Try a tour

I've been thinking about what would be useful for people planning big bike tours. It would have been great for me to have tried going on a tour with someone who had experience of doing it before I did my round the world trip. So I'm planning to do a number of free touring weekends for small groups.

In the itinerary:

- Wild camping

- Camp BBQ

- Riding a fully laden touring bike on and off road

- Learning how to fix basic mechanical problems

- Going to a pub (...or few)

If you are interested in this event, please let me know HERE. I will be setting up another weekend in the near future and there will be a rough plan in place before the weekend, but it can be changed to cater for the group that turns up. We could end up doing anything from a massively energetic ride with no comfort stops, to a tour of the best pubs and cafes in an area. If you let me know what you're up for before the event, I can build the plan around who is coming. There are no prerequisites in terms of fitness or experience, everyone is welcome.


- A bike in good working order, which can take light off-road use, has a pannier rack and panniers


- Bike lights

- Camping equipment, including a tent and a sleeping bag

- Warm cloths and WATERPROOFS (at least a waterproof jacket)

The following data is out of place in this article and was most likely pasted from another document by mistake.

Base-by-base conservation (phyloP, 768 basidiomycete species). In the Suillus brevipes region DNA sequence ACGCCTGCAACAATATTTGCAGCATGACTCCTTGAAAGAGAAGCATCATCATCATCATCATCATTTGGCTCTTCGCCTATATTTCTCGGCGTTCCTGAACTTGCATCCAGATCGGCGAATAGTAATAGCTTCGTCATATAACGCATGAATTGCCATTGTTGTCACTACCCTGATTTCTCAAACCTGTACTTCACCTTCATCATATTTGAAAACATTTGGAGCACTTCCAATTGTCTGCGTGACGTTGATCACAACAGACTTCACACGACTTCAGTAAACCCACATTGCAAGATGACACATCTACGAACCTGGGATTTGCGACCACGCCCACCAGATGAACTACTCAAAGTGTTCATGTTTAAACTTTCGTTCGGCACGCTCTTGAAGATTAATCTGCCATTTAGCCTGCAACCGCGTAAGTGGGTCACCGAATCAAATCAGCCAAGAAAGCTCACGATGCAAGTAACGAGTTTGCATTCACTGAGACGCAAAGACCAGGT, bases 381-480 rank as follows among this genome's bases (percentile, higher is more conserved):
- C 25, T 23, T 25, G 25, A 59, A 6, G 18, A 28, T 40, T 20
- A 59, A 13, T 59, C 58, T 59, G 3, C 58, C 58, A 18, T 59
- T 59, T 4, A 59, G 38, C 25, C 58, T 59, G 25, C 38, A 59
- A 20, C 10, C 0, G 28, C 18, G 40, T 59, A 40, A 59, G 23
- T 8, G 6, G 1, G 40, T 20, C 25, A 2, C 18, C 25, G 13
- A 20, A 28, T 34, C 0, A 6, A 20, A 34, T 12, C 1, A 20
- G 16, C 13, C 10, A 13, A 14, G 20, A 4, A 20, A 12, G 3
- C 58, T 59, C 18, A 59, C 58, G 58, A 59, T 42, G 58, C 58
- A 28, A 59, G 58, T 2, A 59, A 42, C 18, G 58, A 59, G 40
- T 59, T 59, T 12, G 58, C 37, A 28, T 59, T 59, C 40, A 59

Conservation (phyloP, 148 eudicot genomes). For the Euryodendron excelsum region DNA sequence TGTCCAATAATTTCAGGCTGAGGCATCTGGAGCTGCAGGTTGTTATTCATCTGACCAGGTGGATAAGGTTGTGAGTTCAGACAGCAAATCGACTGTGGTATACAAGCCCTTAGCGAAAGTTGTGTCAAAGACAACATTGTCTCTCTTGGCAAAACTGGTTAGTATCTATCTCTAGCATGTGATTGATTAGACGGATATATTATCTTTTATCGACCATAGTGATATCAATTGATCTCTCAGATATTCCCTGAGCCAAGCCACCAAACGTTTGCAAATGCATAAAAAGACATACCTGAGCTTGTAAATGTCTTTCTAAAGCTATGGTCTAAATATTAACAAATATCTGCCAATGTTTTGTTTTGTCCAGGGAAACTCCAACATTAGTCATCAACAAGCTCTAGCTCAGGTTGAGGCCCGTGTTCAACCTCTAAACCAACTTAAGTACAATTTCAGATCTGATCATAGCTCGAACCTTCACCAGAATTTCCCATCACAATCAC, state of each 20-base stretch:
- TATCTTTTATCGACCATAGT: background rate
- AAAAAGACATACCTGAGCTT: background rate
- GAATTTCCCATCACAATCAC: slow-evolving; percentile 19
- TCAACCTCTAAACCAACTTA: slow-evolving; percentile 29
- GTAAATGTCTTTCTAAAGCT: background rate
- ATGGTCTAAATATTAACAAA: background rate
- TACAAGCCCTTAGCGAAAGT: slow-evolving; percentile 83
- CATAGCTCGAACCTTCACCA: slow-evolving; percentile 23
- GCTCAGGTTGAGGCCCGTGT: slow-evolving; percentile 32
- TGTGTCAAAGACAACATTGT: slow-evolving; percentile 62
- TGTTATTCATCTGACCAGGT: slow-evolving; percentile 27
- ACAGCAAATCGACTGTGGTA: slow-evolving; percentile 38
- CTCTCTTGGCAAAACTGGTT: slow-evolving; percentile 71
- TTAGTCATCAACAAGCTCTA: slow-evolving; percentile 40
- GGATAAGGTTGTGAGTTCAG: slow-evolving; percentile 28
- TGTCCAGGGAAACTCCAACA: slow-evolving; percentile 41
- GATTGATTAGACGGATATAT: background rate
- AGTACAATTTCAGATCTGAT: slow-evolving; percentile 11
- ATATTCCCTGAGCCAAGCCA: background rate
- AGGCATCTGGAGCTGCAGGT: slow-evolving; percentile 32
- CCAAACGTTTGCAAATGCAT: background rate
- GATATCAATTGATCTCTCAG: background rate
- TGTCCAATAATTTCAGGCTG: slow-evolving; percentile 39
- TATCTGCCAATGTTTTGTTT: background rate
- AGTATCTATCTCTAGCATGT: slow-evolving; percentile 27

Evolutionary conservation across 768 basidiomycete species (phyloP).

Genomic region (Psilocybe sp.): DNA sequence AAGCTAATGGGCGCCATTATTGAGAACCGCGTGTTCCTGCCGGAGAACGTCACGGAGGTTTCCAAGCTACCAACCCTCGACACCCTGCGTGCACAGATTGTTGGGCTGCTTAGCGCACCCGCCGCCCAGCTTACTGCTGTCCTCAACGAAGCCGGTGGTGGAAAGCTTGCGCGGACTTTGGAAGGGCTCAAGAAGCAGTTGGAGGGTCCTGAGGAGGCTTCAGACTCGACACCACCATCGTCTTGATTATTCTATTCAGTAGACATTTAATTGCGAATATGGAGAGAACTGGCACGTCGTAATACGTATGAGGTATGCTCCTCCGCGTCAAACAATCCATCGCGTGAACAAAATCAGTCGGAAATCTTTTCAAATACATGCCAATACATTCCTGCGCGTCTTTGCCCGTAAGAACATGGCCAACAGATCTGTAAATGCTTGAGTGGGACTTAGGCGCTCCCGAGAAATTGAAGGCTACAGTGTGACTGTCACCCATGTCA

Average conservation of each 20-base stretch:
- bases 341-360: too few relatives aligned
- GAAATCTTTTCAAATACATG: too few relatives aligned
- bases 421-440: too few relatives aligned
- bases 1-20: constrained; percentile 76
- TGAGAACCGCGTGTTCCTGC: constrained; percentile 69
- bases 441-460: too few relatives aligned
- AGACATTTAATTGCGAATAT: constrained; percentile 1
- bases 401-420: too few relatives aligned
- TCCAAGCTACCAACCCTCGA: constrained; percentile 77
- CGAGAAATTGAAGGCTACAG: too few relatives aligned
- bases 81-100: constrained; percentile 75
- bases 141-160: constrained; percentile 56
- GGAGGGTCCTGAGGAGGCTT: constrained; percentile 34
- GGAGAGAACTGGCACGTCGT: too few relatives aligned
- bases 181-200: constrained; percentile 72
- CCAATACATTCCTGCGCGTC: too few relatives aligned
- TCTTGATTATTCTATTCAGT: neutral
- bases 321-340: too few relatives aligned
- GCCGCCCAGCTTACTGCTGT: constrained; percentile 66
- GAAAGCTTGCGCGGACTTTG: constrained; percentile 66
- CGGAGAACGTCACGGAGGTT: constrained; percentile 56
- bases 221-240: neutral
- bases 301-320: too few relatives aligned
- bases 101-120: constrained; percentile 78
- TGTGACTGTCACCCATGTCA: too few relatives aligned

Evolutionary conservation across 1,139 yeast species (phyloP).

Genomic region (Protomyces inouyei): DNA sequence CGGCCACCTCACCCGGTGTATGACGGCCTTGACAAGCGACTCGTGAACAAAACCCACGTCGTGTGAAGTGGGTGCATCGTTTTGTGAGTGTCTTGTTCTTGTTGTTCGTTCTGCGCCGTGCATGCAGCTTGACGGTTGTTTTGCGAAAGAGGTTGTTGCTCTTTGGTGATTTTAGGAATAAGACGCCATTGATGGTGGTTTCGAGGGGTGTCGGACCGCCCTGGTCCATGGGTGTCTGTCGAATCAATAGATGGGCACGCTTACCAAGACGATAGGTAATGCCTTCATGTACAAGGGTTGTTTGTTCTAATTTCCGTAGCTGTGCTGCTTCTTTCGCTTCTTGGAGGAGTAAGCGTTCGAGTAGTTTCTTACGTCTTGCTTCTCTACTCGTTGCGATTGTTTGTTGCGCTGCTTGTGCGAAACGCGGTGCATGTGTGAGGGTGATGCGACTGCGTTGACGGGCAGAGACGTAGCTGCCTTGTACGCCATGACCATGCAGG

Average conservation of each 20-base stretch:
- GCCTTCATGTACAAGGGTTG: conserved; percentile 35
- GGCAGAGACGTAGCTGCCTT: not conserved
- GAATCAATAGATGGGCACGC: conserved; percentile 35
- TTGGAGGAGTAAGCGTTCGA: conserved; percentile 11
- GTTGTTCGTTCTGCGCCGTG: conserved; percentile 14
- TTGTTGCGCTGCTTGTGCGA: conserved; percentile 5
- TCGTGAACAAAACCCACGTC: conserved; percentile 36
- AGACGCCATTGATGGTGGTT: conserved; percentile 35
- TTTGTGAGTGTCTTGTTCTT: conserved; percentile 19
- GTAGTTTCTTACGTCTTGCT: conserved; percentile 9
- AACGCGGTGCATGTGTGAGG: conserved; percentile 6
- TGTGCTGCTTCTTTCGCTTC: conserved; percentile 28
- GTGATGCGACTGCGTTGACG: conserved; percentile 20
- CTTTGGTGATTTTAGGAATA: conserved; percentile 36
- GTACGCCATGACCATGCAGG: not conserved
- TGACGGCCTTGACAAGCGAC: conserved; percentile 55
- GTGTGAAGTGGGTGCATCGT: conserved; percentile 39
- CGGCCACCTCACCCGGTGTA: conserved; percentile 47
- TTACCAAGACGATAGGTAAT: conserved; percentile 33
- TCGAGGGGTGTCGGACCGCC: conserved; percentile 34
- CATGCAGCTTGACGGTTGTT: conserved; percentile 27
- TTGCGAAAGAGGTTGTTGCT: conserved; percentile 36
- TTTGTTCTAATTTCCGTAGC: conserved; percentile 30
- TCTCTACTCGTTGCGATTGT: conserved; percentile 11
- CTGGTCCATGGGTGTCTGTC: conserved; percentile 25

- Basic puncture repair stuff and a spare inner tube or two

- Some cash

- All other obvious biking/camping/other stuff you would normally need for a weekend away camping


First "Try a tour" weekend: Peak District - 18th - 20th October 2013

"Thanks for a thrilling biking weekend! Loved the awesome hill climbs & superb descent from Mam Tor" - Sarah

"Had a great weekend of hill climbing, tent pitching, touring stories, rolling Peak District scenery and local ale. It was an added bonus that I got to hang out with some great people who were all partial to a bit of adventure. For me, trying a tour with Tom was the perfect introduction into touring and has left me with some technical knowledge, as well as the confidence to get on my saddle and start exploring the world on two wheels." - Dan

DATE: October 18th-20th

Route: From Sheffield, across Houndkirk Moor, along the bottom of Burbage Edge, down to Hathersage, along Hope Valley, up Mam Tor old road, over to Buxton, through the Goyt Valley, up to Rushup Edge, over Mam Tor to Edale, around Ladybower, finish in Bamford.